303: On your website, you mention music. Talk to us.
LG: Music is a huge part of my life – arguably, as big as photography. I started piano at six and guitar at 12 . I moved to Denver to join Bud Bronson & The Good Timers. I play lead guitar and sing backing vocals.
303: Talk more.
LG: Brian [Beer] convinced me to move to Denver, saying: “You have to play in this band. Don’t think about it. Do it.” At the time, I was ready for something new. We’ve recorded three EPs and two Long Plays. We’re currently in the studio working on another EP – a 17-minute rock odyssey.
303: Bud Bronson’s music has been described as pop-punk meets classic rock. What do you think?
LG: We have different backgrounds. Our fusion is a conglomerate of Thin Lizzy, Queen, 2000s pop-punk, Iron Maiden, and ’80s thrash metal. The twin guitar thing is our bread-and-butter – harmonizing guitar leads is a lost art we’re trying to keep alive.
303: What are some of your favorite musicians and bands?
LG: I have varied taste … death metal, jazz, country. When first into guitar, I was a huge Metallica fan – my kings. I listen to Jimmy Eat World, The War on Drugs … R&B as well: D’Angelo and Jill Scott.
303: Where have you played? Did you do a show in Tijuana?
LG: We’ve been all over. We played South by Southwest. The Tijuana shows will always be memorable. How many people can say they cruised the border to play a show and return to San Diego in eight hours?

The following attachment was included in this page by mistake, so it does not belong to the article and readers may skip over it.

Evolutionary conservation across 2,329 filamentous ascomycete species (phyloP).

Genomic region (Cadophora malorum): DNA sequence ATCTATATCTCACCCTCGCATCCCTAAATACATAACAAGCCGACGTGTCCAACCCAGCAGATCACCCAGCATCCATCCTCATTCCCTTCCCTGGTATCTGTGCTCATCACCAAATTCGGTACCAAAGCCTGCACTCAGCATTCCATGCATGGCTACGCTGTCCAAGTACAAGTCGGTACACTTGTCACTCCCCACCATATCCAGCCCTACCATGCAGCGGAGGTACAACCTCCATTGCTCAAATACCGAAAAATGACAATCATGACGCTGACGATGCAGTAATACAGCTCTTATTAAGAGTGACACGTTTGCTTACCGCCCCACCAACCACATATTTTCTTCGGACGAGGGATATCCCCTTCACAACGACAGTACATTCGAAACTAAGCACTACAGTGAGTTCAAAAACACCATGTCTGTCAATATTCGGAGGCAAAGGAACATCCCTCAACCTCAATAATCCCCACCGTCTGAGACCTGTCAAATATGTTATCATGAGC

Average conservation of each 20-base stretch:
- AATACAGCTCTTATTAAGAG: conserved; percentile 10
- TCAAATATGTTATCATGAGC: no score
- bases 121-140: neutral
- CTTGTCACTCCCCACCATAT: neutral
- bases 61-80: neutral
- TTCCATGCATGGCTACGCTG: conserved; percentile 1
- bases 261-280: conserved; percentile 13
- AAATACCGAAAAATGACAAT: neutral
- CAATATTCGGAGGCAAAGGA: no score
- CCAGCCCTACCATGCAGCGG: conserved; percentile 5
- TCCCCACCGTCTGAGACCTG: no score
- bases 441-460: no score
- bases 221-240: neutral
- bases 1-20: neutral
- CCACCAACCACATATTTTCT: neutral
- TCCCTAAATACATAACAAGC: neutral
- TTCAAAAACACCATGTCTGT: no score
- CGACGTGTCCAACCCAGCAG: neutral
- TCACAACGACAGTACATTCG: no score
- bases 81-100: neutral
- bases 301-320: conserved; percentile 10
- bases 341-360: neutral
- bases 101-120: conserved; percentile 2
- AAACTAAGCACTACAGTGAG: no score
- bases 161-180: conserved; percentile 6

303: Where are some of the band’s favorite places to perform in Denver?
LG: Hi Dive is our clubhouse and fortress. We’ve had memorable shows at Lion’s Lair … and awesome shows at the Marquis. Denver has a diminishing local scene that we hope recovers … and grows. Independent venues are vital.
303: Lastly, for fun, if you were sent to the gallows tomorrow – for being a terrible, horrible serial murderer (which you are not) – what would your last meal be?
LG: Hands down: a taco bar – definitely Mexican, with all the fixings … and margaritas. I’m not big on sweets; I’d end my life with a salty snack. If I have to pick a sweet dessert: a watermelon popsicle.
To learn more about Luke Gottlieb and to view his work, go to victorofvalencia.com